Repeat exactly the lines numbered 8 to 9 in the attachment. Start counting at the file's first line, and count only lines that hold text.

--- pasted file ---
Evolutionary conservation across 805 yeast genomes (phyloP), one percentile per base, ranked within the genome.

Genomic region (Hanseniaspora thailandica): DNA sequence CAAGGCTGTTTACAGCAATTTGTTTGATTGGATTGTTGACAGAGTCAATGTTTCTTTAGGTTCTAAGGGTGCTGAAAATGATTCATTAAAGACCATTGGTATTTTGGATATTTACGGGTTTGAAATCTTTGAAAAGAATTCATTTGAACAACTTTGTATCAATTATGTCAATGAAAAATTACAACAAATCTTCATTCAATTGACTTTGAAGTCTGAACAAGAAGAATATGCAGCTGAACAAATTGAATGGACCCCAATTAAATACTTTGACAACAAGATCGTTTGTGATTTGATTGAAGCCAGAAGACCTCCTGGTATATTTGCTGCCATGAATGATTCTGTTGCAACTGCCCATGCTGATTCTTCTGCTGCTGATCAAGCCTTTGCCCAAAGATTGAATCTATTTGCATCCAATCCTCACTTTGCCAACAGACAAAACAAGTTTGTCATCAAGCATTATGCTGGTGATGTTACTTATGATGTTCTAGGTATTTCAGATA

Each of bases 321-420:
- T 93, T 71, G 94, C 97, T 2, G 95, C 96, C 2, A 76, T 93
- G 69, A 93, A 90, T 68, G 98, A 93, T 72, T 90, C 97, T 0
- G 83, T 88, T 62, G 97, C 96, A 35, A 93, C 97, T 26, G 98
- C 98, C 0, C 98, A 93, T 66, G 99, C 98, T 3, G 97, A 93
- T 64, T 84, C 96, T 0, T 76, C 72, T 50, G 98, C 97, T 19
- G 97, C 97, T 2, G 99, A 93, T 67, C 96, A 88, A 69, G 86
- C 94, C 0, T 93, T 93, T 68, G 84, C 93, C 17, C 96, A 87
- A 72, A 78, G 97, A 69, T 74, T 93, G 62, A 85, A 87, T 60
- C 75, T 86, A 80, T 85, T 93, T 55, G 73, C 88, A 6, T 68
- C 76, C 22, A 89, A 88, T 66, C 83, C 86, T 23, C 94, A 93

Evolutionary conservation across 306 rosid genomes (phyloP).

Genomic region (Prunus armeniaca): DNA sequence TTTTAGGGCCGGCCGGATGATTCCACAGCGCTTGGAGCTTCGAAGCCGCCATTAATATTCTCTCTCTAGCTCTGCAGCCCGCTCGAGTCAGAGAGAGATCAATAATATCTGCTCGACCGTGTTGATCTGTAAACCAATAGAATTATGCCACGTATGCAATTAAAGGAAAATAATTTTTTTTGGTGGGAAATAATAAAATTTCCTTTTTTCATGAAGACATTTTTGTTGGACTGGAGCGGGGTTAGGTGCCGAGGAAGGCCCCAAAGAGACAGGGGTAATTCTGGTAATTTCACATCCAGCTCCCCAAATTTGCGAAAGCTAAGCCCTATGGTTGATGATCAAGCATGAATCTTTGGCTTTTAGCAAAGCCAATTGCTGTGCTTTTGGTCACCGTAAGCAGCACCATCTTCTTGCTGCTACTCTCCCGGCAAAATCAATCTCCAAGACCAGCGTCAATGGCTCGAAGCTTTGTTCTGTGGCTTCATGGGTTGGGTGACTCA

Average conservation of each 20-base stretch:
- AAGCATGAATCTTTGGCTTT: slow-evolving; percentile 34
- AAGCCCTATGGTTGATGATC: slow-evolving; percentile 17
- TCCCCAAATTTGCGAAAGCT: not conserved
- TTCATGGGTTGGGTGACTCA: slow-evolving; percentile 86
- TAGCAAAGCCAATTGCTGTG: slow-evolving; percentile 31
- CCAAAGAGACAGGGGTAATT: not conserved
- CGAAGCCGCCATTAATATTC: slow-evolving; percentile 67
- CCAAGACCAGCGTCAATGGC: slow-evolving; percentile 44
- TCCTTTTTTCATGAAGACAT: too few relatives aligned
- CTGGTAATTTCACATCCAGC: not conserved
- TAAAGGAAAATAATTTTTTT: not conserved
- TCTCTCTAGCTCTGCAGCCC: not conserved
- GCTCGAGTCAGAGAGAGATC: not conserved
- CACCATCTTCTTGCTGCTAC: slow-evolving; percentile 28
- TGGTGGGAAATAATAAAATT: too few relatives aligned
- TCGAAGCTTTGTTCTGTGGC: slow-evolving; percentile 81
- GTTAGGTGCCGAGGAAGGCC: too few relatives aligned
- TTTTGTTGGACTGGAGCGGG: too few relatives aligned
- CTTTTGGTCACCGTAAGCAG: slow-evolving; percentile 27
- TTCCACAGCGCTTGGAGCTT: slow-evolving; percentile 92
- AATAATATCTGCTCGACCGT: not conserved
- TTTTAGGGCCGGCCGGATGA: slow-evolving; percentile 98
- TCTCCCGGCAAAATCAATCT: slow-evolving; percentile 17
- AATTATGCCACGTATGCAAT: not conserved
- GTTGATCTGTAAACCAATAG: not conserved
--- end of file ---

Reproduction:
- T 64, T 84, C 96, T 0, T 76, C 72, T 50, G 98, C 97, T 19
- G 97, C 97, T 2, G 99, A 93, T 67, C 96, A 88, A 69, G 86